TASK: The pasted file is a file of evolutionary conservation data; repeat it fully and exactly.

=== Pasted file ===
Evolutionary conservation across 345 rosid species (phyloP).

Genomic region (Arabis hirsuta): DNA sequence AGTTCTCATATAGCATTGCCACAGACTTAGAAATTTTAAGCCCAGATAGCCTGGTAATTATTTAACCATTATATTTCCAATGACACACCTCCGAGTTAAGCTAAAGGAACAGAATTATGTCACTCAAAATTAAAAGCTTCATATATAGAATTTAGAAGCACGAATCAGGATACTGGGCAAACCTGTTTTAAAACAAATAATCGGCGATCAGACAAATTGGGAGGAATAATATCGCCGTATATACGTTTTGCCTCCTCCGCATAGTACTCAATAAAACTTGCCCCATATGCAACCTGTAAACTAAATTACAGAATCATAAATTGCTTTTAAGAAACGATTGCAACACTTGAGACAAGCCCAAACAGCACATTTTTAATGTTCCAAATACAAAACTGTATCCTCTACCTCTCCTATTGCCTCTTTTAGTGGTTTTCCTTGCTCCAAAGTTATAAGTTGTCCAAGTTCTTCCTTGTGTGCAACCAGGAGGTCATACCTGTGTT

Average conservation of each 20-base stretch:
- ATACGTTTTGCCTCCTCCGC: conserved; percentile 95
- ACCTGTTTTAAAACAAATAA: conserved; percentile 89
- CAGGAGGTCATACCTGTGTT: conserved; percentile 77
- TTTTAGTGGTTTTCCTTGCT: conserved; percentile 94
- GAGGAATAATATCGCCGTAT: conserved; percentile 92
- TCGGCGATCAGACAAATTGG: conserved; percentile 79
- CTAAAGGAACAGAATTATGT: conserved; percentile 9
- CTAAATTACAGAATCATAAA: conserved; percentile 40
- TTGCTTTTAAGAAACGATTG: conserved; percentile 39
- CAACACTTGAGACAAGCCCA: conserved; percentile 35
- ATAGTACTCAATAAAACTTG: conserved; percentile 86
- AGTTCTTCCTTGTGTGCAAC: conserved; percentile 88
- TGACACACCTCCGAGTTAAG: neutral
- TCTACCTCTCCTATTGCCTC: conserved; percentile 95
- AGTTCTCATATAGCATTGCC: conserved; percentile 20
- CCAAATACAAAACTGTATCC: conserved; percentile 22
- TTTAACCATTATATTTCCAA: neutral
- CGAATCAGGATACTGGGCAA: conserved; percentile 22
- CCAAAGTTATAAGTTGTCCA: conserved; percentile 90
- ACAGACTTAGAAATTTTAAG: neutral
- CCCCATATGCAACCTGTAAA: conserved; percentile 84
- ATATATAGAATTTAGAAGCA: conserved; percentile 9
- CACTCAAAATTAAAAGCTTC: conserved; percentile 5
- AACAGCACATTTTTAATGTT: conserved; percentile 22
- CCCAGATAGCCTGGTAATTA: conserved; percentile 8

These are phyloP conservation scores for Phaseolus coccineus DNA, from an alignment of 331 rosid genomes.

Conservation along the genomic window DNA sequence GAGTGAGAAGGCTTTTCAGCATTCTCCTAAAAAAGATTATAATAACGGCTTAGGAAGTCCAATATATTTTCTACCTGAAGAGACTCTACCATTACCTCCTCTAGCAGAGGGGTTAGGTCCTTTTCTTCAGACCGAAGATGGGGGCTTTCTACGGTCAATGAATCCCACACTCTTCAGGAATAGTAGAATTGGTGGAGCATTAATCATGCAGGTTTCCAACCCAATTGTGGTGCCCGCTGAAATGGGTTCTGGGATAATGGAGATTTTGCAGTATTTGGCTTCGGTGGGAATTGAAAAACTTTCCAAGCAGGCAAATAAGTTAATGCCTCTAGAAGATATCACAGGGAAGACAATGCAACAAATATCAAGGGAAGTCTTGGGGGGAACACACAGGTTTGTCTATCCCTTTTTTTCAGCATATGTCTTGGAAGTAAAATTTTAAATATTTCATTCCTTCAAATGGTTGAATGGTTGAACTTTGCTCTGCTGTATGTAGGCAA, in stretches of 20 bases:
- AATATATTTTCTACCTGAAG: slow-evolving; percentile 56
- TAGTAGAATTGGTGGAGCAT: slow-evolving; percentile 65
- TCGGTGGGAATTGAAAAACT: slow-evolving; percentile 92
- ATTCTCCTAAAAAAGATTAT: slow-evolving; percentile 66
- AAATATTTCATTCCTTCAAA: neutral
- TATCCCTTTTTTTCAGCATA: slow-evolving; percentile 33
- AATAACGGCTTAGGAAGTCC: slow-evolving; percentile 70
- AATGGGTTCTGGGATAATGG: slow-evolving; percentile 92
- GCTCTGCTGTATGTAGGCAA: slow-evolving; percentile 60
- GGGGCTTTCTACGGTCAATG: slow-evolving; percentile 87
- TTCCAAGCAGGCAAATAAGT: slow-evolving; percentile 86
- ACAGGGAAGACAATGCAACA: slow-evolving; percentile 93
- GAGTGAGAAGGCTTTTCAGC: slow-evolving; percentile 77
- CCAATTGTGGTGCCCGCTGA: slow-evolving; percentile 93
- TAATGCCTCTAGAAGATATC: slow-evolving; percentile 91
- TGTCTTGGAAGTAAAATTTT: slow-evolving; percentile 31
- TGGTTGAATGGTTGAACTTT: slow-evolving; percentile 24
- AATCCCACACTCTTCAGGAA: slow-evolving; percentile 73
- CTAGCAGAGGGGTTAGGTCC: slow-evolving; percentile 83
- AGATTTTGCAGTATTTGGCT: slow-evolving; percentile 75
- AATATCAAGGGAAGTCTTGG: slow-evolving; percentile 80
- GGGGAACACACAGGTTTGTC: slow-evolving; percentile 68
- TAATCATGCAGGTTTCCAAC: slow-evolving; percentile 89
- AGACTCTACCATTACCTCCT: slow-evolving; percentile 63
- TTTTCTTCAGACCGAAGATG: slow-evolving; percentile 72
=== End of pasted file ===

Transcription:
Evolutionary conservation across 345 rosid species (phyloP).

Genomic region (Arabis hirsuta): DNA sequence AGTTCTCATATAGCATTGCCACAGACTTAGAAATTTTAAGCCCAGATAGCCTGGTAATTATTTAACCATTATATTTCCAATGACACACCTCCGAGTTAAGCTAAAGGAACAGAATTATGTCACTCAAAATTAAAAGCTTCATATATAGAATTTAGAAGCACGAATCAGGATACTGGGCAAACCTGTTTTAAAACAAATAATCGGCGATCAGACAAATTGGGAGGAATAATATCGCCGTATATACGTTTTGCCTCCTCCGCATAGTACTCAATAAAACTTGCCCCATATGCAACCTGTAAACTAAATTACAGAATCATAAATTGCTTTTAAGAAACGATTGCAACACTTGAGACAAGCCCAAACAGCACATTTTTAATGTTCCAAATACAAAACTGTATCCTCTACCTCTCCTATTGCCTCTTTTAGTGGTTTTCCTTGCTCCAAAGTTATAAGTTGTCCAAGTTCTTCCTTGTGTGCAACCAGGAGGTCATACCTGTGTT

Average conservation of each 20-base stretch:
- ATACGTTTTGCCTCCTCCGC: conserved; percentile 95
- ACCTGTTTTAAAACAAATAA: conserved; percentile 89
- CAGGAGGTCATACCTGTGTT: conserved; percentile 77
- TTTTAGTGGTTTTCCTTGCT: conserved; percentile 94
- GAGGAATAATATCGCCGTAT: conserved; percentile 92
- TCGGCGATCAGACAAATTGG: conserved; percentile 79
- CTAAAGGAACAGAATTATGT: conserved; percentile 9
- CTAAATTACAGAATCATAAA: conserved; percentile 40
- TTGCTTTTAAGAAACGATTG: conserved; percentile 39
- CAACACTTGAGACAAGCCCA: conserved; percentile 35
- ATAGTACTCAATAAAACTTG: conserved; percentile 86
- AGTTCTTCCTTGTGTGCAAC: conserved; percentile 88
- TGACACACCTCCGAGTTAAG: neutral
- TCTACCTCTCCTATTGCCTC: conserved; percentile 95
- AGTTCTCATATAGCATTGCC: conserved; percentile 20
- CCAAATACAAAACTGTATCC: conserved; percentile 22
- TTTAACCATTATATTTCCAA: neutral
- CGAATCAGGATACTGGGCAA: conserved; percentile 22
- CCAAAGTTATAAGTTGTCCA: conserved; percentile 90
- ACAGACTTAGAAATTTTAAG: neutral
- CCCCATATGCAACCTGTAAA: conserved; percentile 84
- ATATATAGAATTTAGAAGCA: conserved; percentile 9
- CACTCAAAATTAAAAGCTTC: conserved; percentile 5
- AACAGCACATTTTTAATGTT: conserved; percentile 22
- CCCAGATAGCCTGGTAATTA: conserved; percentile 8

These are phyloP conservation scores for Phaseolus coccineus DNA, from an alignment of 331 rosid genomes.

Conservation along the genomic window DNA sequence GAGTGAGAAGGCTTTTCAGCATTCTCCTAAAAAAGATTATAATAACGGCTTAGGAAGTCCAATATATTTTCTACCTGAAGAGACTCTACCATTACCTCCTCTAGCAGAGGGGTTAGGTCCTTTTCTTCAGACCGAAGATGGGGGCTTTCTACGGTCAATGAATCCCACACTCTTCAGGAATAGTAGAATTGGTGGAGCATTAATCATGCAGGTTTCCAACCCAATTGTGGTGCCCGCTGAAATGGGTTCTGGGATAATGGAGATTTTGCAGTATTTGGCTTCGGTGGGAATTGAAAAACTTTCCAAGCAGGCAAATAAGTTAATGCCTCTAGAAGATATCACAGGGAAGACAATGCAACAAATATCAAGGGAAGTCTTGGGGGGAACACACAGGTTTGTCTATCCCTTTTTTTCAGCATATGTCTTGGAAGTAAAATTTTAAATATTTCATTCCTTCAAATGGTTGAATGGTTGAACTTTGCTCTGCTGTATGTAGGCAA, in stretches of 20 bases:
- AATATATTTTCTACCTGAAG: slow-evolving; percentile 56
- TAGTAGAATTGGTGGAGCAT: slow-evolving; percentile 65
- TCGGTGGGAATTGAAAAACT: slow-evolving; percentile 92
- ATTCTCCTAAAAAAGATTAT: slow-evolving; percentile 66
- AAATATTTCATTCCTTCAAA: neutral
- TATCCCTTTTTTTCAGCATA: slow-evolving; percentile 33
- AATAACGGCTTAGGAAGTCC: slow-evolving; percentile 70
- AATGGGTTCTGGGATAATGG: slow-evolving; percentile 92
- GCTCTGCTGTATGTAGGCAA: slow-evolving; percentile 60
- GGGGCTTTCTACGGTCAATG: slow-evolving; percentile 87
- TTCCAAGCAGGCAAATAAGT: slow-evolving; percentile 86
- ACAGGGAAGACAATGCAACA: slow-evolving; percentile 93
- GAGTGAGAAGGCTTTTCAGC: slow-evolving; percentile 77
- CCAATTGTGGTGCCCGCTGA: slow-evolving; percentile 93
- TAATGCCTCTAGAAGATATC: slow-evolving; percentile 91
- TGTCTTGGAAGTAAAATTTT: slow-evolving; percentile 31
- TGGTTGAATGGTTGAACTTT: slow-evolving; percentile 24
- AATCCCACACTCTTCAGGAA: slow-evolving; percentile 73
- CTAGCAGAGGGGTTAGGTCC: slow-evolving; percentile 83
- AGATTTTGCAGTATTTGGCT: slow-evolving; percentile 75
- AATATCAAGGGAAGTCTTGG: slow-evolving; percentile 80
- GGGGAACACACAGGTTTGTC: slow-evolving; percentile 68
- TAATCATGCAGGTTTCCAAC: slow-evolving; percentile 89
- AGACTCTACCATTACCTCCT: slow-evolving; percentile 63
- TTTTCTTCAGACCGAAGATG: slow-evolving; percentile 72